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World Mind Sports Games

From Wikipedia, the free encyclopedia

The World Mind Sports Games (WMSG) is a quadrennial multi-sport event created by the International Mind Sports Association (IMSA) as a "stepping stone on the path of introducing a third kind of Olympic Games (after the Summer and the Winter Olympics)".[1]

The inaugural 2008 World Mind Sports Games were held in Beijing from October 3 to 18, about two months after the Summer Olympics and one month after the Paralympics.[2][3][4] Five mind sports participated in the first Games: bridge, chess, draughts (checkers), go (weiqi), and xiangqi (Chinese chess).[5][6] Thirty-five gold medals were contested by 2,763 competitors from 143 countries.[7]

The second WMSG were held in Lille, France from August 9 to 23, 2012, starting during the 2012 Summer Olympics and ending shortly before the 2012 Summer Paralympics.

In September 2016, the relevant bridge events were run as the World Bridge Games in Wrocław, Poland.[8]

Related events

In addition to the quadrennial WMSG, the International Mind Sports Association also organises the SportAccord World Mind Games, whose "first annual" edition was held in Beijing, December 2011. The SportAccord Games have fewer and smaller events with cash prizes.[9]

Sports

At the first two WMSG events, medals were contested in five different mind sports: bridge, chess, draughts (checkers), go (weiqi), and xiangqi (Chinese chess).[5][6][10] The International Federation of Poker (IFP) is an observer member of IMSA, so poker has been mentioned as a possible future sport at the WMSG. Mathematical games are also planned to be present at 2012 WMSG, in the form of a contest between national teams. The Mahjong International League was accepted as the sixth member of IMSA in 2017.[11]

WMSG Sports
Number Sport Organisation Web Join
1 Chess World Chess Federation http://www.fide.com/ 2008
2 Draughts World Draughts Federation https://fmjd.org/ 2008
3 Go International Go Federation http://www.intergofed.org/ 2008
4 Xiangqi World Xiangqi Federation http://www.wxf.ca/ 2008
5 Bridge World Bridge Federation http://www.worldbridge.org/ 2008
6 Poker International Federation of Poker http://pokerfed.org/ 2010 *
7 Mahjong Mahjong International League http://mahjong-mil.org/ 2017
8 Card game Federation of Card Games http://www.fcgoffical.com/ 2018
  • Provisional

Continuing competitions

More than half of the 2008 participants were bridge players, partly because the World Bridge Federation transferred some important quadrennial competitions to the WMSG, especially the Open and Women flights of its World Team Olympiad.[a] In 2004 there had been in the main continuing events 72 Open and 43 Women "Olympiad" entries (national teams-of-four with six players on most squads). Under the Minds Sports rubric in Beijing there were 71 and 54 entries, about 700 players. The one-time, similar tournament with a 28 years age limit attracted another 400 players.

Editions

The third edition of the games was originally planned to take place in Brazil. It was then moved to Baku, and then to Macau. It will no longer be held in 2016, but might take place in 2017. [12]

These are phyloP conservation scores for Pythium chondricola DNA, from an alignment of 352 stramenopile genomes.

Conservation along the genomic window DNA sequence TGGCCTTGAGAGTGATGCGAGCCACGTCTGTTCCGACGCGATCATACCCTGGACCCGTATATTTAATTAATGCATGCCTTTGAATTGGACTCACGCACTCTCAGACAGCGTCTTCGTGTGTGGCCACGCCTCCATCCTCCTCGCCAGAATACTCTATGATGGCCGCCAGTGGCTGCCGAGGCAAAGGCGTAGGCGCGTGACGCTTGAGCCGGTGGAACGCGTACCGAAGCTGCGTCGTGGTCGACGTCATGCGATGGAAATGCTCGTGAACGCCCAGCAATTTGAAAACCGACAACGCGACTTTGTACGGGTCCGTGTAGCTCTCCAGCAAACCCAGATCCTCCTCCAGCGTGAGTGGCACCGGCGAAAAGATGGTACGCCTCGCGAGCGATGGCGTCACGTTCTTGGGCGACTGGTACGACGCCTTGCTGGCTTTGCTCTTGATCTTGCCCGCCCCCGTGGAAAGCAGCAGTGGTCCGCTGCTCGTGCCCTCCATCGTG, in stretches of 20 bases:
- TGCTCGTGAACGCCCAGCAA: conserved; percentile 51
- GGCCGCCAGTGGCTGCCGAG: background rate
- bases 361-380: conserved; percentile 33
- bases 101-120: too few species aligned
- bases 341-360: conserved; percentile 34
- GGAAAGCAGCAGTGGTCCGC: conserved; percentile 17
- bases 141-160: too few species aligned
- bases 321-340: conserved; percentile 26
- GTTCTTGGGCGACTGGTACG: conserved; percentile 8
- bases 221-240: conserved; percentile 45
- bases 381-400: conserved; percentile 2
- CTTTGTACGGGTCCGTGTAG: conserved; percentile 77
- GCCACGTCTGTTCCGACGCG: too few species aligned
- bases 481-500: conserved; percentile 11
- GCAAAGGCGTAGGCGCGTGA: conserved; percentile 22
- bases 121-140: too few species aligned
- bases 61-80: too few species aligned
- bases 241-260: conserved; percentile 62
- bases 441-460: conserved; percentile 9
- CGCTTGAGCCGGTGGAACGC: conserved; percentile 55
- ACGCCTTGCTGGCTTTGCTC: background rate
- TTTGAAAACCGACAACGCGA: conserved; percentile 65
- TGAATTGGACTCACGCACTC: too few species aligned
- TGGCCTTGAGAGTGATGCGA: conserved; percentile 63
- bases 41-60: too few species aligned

WMSG Hosts
Number Year City Dates Events
1 2008 China Beijing, China 3–18 October 35
2 2012 France Lille, France 9–23 August 30

The Games were originally intended to convene sometime after the Summer Olympics (and Paralympics) in the same city or at least the same country, using some of the same facilities. The inaugural Games did use the Olympic Village in Beijing about two months after the Olympics and one month after the Paralympics. However, this intention was not carried out in 2012, as Lille was chosen as host of the WMSG for the year that the Summer Olympics were held in London, Great Britain.

For 2016, the Olympic host Brazil early on expressed an interest in hosting the third WMSG.[13] At the closing ceremony of the 2012 games, Rio de Janeiro was indeed announced as hosts for the 2016 event,[14] but as of May 2016 postponement until 2017 looks likely.

See also

Notes

  1. ^ The third flight, contesting the Senior International Cup, also moved as a non-medal event sharing the same venues.

References

  1. ^ World Bridge Games. World Bridge Federation. Retrieved 2011-05-27.
  2. ^ "First World Mind Sports Games to be held in Beijing". www.chinaview.cn 26 September 2007. Retrieved 2008-04-29.
  3. ^ "China to host Bridge Games" The News–International, Pakistan. Retrieved 2008-04-29. Archived September 28, 2008, at the Wayback Machine
  4. ^ "Beijing hosts first ^Mind Games^". Shirong Chen. BBC News, 3 October 2008. Retrieved 2011-03-23.
  5. ^ a b "The first international mind sports games ^IMSA Cup^". FIDE (chess) 22 April 2008. Retrieved 2008-04-29.
  6. ^ a b "China to host 1st World Mind Sports Games". latestchess.com 4 March 2008. Retrieved 2008-04-29.
  7. ^ "2008 WMSG Results". 2008WMSG. Retrieved 2011-05-25.
  8. ^ http://worldbridge.org/world-bridge-games.aspx
  9. ^ "Great Success of the 2011 SportAccord World Mind Games". News (no date). IMSA. Retrieved 2012-06-04.
  10. ^ "2nd World Mind Sports Games: Lille 2012" (pdf presentation). IMSA. Retrieved 2012-06-04.
  11. ^ Mah Jong now a full member of IMSA. IMSA. Retrieved 2017-06-05.
  12. ^ "World Mind Sports Games at Sensei's Library". senseis.xmp.net. Retrieved 3 April 2018.
  13. ^ "The Brazilian Mind Sport Association is founded: Brazil becomes a candidate to host the World Mind Sports Games in 2016". News (no date). IMSA. Retrieved 2012-06-04.
  14. ^ [1] Retrieved 2012-10-03.

External links

This page was last edited on 28 June 2020, at 13:38
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